THEATRE REVIEW: THE CURIOUS SAVAGE
By Jain Lemos
Ah, the drama of blended families. When they find themselves facing asset allocation, personalities often supersede principals. Such is the case in “The Curious Savage,” a two-act play originally penned by John Patrick in 1950, now running at The Adobe Theater. The full length comedy is an actor’s delight, featuring significant roles for six women and five men.
Micah Linford says it’s a play he’s wanted to direct since first discovering it nearly 20 years ago. “I didn’t change a word,” he reveals, adding that he is amazed how contemporary the dialogue reads 66 years since opening on Broadway. Though not a sensation at the time, the story holds up surprisingly well through the decades and provides audiences with multi-dimensional characters to love and loathe.
The premise is simple enough: Selfish step-children clamor to get their mitts on a ten million dollar birthright their late father leaves to his widow, Mrs. Ethel P. Savage. Her plan for the money is to establish a Happiness Fund, where even the most frivolous dreams of strangers can be fulfilled. In desperation, the siblings plop their step mom into The Cloisters, a progressive sanatorium (more assisted living than nuthouse) with hopes of scaring her into handing over their legacy—which is cash she’s converted into hidden bearer bonds.
Film and television actor Doris Hargrave makes her Albuquerque stage debut as Mrs. Savage in a fine local introduction to her outstanding theater talents. Her cadence is peppered with fierce independence, revealing her acute sense of delivering satisfying entertainment. When Mrs. Savage is introduced to her housemates at The Cloisters, the widow is allowed to be free without judgment and Hargrave morphs into a carefree spirit while maintaining a logical outlook. There’s nothing crazy about her at all.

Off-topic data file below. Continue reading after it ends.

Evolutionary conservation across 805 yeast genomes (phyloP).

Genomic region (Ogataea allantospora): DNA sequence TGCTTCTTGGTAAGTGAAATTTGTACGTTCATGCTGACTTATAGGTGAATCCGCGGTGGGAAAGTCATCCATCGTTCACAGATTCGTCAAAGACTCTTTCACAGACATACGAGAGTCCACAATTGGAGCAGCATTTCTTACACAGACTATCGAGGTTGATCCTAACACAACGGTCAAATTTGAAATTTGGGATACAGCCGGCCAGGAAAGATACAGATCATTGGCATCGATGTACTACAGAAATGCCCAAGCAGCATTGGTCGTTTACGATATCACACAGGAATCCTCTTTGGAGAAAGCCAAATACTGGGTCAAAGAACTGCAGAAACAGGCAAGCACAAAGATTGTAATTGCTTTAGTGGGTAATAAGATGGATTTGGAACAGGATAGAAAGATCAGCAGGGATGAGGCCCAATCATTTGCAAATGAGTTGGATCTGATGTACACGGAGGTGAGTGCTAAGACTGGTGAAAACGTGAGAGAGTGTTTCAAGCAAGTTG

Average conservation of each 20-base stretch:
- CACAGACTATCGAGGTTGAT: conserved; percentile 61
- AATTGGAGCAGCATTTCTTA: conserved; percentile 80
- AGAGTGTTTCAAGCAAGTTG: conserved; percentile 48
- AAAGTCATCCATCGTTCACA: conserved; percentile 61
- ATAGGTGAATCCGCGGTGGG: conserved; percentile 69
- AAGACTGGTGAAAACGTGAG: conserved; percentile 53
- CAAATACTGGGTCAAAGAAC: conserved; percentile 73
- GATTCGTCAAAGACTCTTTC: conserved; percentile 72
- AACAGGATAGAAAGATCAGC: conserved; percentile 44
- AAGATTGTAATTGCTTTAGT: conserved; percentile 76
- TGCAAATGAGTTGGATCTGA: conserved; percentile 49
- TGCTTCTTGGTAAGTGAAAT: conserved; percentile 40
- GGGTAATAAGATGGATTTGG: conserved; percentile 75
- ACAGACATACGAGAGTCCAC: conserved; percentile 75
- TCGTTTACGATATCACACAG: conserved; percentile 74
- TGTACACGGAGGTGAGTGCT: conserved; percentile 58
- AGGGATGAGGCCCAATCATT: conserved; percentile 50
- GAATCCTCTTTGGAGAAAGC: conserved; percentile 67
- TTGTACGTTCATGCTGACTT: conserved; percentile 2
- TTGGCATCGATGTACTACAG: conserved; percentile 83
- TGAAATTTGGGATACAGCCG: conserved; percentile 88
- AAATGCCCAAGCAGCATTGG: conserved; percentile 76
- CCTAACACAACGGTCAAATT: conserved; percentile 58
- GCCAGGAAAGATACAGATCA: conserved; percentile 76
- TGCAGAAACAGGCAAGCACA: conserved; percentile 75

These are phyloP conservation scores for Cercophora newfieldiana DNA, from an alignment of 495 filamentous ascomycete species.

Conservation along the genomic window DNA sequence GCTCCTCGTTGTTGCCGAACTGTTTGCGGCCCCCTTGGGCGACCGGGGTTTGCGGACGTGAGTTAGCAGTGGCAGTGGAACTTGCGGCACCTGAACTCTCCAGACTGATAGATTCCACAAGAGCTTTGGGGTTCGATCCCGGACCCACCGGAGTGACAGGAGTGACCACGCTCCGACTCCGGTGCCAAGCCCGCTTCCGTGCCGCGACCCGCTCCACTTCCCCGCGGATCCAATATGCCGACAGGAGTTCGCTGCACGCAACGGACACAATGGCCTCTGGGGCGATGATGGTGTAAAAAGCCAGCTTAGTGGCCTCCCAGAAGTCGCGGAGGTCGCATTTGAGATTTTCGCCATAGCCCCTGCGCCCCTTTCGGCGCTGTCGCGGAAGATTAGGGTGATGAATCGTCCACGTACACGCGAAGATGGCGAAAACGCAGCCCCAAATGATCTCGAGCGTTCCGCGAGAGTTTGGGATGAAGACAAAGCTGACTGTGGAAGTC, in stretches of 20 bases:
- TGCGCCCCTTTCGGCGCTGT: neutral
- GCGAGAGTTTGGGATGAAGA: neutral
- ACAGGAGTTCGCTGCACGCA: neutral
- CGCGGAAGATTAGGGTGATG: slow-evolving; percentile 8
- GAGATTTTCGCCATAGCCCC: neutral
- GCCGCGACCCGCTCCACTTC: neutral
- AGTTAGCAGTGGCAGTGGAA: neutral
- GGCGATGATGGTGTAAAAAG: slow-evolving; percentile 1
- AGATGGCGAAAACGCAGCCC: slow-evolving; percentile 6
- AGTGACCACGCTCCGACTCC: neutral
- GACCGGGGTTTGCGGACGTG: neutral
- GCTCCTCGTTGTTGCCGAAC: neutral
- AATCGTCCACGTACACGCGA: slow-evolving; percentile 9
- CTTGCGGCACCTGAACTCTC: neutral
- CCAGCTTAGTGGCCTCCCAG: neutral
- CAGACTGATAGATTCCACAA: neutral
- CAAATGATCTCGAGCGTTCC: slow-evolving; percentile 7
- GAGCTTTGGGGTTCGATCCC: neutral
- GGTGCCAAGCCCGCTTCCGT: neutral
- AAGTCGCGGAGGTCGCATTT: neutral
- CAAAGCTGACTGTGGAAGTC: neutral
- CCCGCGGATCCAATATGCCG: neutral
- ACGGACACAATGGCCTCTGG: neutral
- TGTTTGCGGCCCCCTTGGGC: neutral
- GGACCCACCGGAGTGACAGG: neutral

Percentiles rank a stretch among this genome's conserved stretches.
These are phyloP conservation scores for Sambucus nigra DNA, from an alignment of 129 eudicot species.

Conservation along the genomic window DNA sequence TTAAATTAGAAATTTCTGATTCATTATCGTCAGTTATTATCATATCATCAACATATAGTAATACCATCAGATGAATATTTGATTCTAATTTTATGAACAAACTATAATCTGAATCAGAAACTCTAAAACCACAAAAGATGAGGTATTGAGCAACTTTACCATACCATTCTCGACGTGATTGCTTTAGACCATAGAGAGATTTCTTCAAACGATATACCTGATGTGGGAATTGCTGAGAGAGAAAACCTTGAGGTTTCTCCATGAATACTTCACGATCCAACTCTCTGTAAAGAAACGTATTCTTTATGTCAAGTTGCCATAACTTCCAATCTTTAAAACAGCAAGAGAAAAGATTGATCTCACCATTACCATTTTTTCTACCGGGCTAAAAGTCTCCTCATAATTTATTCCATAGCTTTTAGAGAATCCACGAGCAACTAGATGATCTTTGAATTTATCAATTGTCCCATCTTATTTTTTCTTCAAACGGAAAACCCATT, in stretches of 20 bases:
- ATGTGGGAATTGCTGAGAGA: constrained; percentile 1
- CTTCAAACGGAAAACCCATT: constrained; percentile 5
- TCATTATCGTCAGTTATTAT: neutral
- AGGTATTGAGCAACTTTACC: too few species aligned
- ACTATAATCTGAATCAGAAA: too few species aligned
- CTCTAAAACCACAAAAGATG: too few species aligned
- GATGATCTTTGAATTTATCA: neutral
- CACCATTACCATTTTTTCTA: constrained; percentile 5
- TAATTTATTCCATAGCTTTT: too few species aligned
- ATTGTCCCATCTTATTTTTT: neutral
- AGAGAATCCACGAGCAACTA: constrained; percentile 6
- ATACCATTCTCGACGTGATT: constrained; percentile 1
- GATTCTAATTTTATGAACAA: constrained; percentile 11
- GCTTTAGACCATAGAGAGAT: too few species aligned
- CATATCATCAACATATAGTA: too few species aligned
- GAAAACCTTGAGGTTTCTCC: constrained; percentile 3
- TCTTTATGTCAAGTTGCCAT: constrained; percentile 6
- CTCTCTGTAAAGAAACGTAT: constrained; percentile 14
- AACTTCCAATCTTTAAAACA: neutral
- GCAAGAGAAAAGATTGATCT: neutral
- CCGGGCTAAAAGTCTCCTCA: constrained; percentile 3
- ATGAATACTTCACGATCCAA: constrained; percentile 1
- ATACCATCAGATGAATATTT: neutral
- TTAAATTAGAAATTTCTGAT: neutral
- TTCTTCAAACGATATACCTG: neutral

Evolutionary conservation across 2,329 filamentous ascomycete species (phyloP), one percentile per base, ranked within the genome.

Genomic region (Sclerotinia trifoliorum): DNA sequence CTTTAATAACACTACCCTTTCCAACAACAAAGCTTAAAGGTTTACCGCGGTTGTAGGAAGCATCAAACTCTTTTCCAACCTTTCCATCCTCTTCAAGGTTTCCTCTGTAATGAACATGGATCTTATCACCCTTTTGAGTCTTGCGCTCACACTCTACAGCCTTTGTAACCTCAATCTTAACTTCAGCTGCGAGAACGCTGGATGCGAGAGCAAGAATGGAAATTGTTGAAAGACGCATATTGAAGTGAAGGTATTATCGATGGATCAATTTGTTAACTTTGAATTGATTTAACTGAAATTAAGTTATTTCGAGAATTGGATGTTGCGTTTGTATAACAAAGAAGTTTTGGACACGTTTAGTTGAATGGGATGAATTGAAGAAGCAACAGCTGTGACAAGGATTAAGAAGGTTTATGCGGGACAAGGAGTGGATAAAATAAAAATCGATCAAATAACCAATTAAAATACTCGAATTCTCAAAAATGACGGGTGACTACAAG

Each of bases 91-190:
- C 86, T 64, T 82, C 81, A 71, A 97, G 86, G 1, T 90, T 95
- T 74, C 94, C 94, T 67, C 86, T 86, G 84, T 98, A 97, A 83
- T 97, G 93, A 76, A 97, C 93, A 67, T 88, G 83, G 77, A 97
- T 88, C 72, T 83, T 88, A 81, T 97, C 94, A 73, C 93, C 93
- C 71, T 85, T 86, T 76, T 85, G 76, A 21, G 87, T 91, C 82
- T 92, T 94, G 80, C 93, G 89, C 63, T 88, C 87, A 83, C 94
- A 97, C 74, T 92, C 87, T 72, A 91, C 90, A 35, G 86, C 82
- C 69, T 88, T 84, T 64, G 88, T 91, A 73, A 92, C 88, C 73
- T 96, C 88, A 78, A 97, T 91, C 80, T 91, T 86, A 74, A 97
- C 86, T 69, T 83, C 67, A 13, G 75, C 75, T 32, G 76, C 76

The residents give wonderful performances, too. Eve Grace Gronert as the emotionally needy Fairy May is effortlessly annoying and charming, showing a knack for comedic roles, even though her forte is classical singing. Taking on math nerd Hannibal is stage veteran Clifton Chadwick, who is so comfortable and congenial in the part he seems like an eccentric yet beloved family member. Without saying much, Meta Williams as the hushed-up Mrs. Paddy stakes out her presence with hidden gestures bringing extra depth to the atmosphere.
Yannig Moring’s touching delivery to the PTSD-suffering Jeff is notable, especially in light of Moring’s personal tie-in to the situation: his aunt spent her last years struggling with dementia in an asylum. Rounding out the patients is UNM education major Rachel Thompson who is a natural as Florence, the out-of-reality mother who dotes over the eclectic brood. Overseeing the madness is Dr. Emmett, played by George Williams. He comes across with such authority and ease you’d almost like to make an appointment with him. Fabianna Borghese as Nurse Miss Willie is an instant favorite who works her lines with great respect and flair.
Last but not least are the evil Savage kids: Senator Titus is portrayed with self-possession by the accomplished Ed Chavez; Tristana Gonzalez commands the imposing stature of the self-obsessed Lily Belle; and Nicolas Ganjei immerses himself into the self-doubting Judge Samuel.
The Curious Savage is showing now at the Adobe Theater now until August 7th. Tickets are $17 general and $15 for seniors and students. For more information, click here.